In principle, BPO arrangements allow companies to cut costs and focus on their core activities. But the deals can be less than ideal. A report last year from Forrester Research found that 20% of a group of North American executives currently using or investigating BPO said their lack of proper performance metrics was a major challenge in working with BPO firms. Some 9% cited overstated supplier expertise as a major challenge, and 19% indicated that savings from BPO was less than expected or had not materialized at all.

Indian BPO industry can process 30 pc of US bank work

The BPO industry in the country has the potential to process up to 30 per cent of the US bank transactions by 2010, Nasscom President Kiran Karnik has said.

"Currently, 8 per cent of the US banking transactions are processed by Indian BPOs and the figure has the potential to rise up to 30 per cent by 2010," he said.

According to a research conducted by Forrester in 2005, there were more security breaches in the UK and the US than in India, he said.

Karnik said there have been two cases in India of breaches in data security in the last 18 months and in both instances arrests were made by the police.

The watchdog of the UK banking industry, Banking Code Standards Board, had announced that they had scrutinised Indian call centres and standards have yet again proven to be amongst the best in the world, he added.

An independent Self Regulatory Organisation (SRO) to establish, monitor and enforce privacy and data protection standards for the ITES and BPO industry in the country would be formed, Karnik said.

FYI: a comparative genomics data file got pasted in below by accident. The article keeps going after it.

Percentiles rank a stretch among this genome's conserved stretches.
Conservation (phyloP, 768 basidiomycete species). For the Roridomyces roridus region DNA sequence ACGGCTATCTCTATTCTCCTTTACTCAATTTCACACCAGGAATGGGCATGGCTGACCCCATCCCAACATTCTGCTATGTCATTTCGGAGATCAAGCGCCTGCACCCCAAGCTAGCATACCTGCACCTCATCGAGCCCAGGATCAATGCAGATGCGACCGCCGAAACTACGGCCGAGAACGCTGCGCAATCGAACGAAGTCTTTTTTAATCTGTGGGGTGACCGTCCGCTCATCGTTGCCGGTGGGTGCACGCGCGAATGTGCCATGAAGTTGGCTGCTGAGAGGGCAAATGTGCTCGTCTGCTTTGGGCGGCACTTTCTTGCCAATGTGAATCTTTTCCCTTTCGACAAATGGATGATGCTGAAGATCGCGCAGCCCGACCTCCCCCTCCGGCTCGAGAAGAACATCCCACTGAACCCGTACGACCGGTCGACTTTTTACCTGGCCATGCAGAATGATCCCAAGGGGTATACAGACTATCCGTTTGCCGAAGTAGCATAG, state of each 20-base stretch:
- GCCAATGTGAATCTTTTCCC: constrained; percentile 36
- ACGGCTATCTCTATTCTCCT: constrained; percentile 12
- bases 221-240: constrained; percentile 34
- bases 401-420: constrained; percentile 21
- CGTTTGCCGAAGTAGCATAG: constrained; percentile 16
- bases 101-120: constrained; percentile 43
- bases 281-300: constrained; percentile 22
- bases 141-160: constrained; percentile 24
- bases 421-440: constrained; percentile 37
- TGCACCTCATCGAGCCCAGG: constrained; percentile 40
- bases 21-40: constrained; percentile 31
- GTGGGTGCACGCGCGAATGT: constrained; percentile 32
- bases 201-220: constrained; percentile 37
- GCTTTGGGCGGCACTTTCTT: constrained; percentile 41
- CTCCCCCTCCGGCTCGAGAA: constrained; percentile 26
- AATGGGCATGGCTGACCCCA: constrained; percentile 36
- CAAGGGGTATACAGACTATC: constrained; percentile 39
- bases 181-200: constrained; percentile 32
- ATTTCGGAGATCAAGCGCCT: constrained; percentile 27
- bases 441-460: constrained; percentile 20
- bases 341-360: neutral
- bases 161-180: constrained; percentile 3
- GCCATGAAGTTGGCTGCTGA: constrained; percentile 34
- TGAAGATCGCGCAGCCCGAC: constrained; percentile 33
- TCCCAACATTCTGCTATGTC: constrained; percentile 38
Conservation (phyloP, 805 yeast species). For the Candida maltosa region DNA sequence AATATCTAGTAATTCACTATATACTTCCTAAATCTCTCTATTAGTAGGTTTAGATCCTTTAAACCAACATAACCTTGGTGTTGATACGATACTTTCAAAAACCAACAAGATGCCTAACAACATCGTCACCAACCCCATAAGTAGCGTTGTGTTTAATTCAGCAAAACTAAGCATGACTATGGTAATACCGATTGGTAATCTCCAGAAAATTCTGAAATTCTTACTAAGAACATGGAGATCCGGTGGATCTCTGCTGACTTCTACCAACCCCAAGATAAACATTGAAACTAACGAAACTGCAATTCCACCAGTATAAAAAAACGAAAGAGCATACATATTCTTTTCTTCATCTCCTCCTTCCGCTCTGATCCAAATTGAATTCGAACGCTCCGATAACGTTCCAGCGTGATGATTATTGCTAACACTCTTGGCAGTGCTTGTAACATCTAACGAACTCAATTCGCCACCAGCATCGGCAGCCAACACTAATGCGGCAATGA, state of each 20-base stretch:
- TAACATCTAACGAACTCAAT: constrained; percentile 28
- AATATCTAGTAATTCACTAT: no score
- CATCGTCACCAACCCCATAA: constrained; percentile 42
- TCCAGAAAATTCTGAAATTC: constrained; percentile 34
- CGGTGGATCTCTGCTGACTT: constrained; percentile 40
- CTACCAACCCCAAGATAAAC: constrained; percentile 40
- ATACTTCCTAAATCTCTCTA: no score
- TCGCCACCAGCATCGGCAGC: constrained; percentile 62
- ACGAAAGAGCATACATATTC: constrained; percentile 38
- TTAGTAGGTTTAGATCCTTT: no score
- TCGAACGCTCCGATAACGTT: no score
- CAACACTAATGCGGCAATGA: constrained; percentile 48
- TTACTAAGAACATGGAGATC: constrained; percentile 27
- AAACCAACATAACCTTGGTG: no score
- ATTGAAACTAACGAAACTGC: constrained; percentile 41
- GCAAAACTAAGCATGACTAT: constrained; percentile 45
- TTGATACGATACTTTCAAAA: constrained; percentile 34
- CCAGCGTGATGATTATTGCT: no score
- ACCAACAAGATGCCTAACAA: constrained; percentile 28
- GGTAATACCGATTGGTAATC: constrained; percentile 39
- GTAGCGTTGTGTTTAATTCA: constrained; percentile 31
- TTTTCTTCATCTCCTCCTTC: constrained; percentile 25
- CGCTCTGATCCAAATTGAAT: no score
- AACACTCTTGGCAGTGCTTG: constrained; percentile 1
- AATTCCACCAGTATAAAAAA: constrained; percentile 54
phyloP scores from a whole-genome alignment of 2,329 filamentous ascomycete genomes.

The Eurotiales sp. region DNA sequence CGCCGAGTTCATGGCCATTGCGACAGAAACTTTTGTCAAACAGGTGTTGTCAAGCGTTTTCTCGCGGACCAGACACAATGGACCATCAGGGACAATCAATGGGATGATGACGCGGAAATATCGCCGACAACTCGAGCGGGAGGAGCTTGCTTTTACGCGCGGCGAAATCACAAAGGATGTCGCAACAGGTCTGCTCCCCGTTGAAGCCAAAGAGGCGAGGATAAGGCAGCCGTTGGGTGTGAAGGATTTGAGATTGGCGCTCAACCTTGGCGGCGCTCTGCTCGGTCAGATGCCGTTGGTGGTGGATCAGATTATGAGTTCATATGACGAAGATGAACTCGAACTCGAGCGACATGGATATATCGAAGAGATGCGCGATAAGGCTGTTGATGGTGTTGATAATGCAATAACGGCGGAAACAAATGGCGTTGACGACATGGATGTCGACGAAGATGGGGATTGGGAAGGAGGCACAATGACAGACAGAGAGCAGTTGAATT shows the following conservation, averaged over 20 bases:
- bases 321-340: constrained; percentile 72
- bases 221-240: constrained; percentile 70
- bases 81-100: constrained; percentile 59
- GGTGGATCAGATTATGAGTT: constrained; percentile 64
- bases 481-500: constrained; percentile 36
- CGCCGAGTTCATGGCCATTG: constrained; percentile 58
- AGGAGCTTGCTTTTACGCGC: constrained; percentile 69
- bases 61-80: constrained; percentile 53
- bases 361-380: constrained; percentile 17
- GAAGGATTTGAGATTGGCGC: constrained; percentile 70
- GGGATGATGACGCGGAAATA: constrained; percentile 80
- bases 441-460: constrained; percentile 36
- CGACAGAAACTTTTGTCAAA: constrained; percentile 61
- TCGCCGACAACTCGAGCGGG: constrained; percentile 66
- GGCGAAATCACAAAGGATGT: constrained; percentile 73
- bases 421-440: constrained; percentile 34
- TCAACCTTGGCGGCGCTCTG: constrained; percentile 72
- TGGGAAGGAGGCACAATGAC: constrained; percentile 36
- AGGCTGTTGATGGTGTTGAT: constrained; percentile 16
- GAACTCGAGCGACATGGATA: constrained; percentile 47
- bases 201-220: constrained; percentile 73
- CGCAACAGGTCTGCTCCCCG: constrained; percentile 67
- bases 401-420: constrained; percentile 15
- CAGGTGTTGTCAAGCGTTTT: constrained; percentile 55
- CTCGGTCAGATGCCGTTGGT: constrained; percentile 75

The SRO has already completed its initial round of funding and the final roll out phase, including industry memberships, is underway, he said.

Karnik said it would commence operations in the next 3-6 has already received approval of the
Nasscom executive council.

'BPO staff want quick job change'

PUNE: Did you know that almost two out of five employees working with BPOs wouldn't like their spouses to work in the same industry? Or only about 10% look at the BPOs as a long-term career option, with majority 90% saying it is only a stop-gap arrangement?

A first-of-its kind survey commissioned by city-based Essentia Consultancy Services, has revealed certain important facets to the BPO industry in Pune, which approximately has around 30,000 employees.

Pradeep Phadke from Essentia told TOI that the survey was aimed at understanding the resource pool better from the standpoint of satisfaction and attitude. "We surveyed 500 employees, mostly front-line and some at intermediary supervisory levels, across companies," he said.

While Pune tops as the most-favoured destination with 100% rating, the average rating of other cities is just 70%. BPO employees said most other centres, including Hyderabad and Bangalore, were rated below at 86% and 72%, respectively. Chandigarh, Ahmedabad came closest to Pune.

On employee satisfaction, domestic BPOs seem to be placed better (82%) compared to the bigger international ones (73%).

Small BPOs need to do some introspection as the employee satisfaction index is just 53%, the survey revealed. Another interesting revelation is that almost nine out of 10 respondents were working with their present organisation for less than a year.

On an average, respondents had switched two jobs within the BPO space with an average tenure spanning 10 months. "92% of the respondents want to change again, out of which 52% want to do it as soon as possible," Essentia director (facility management and infrastructure) Iftekhar Pathan said.

While inconvenient timing, lack of good processes and unsatisfactory facilities were cited as main reasons for seeking a change, 17% said they were paid less than promised.

Source : Times of India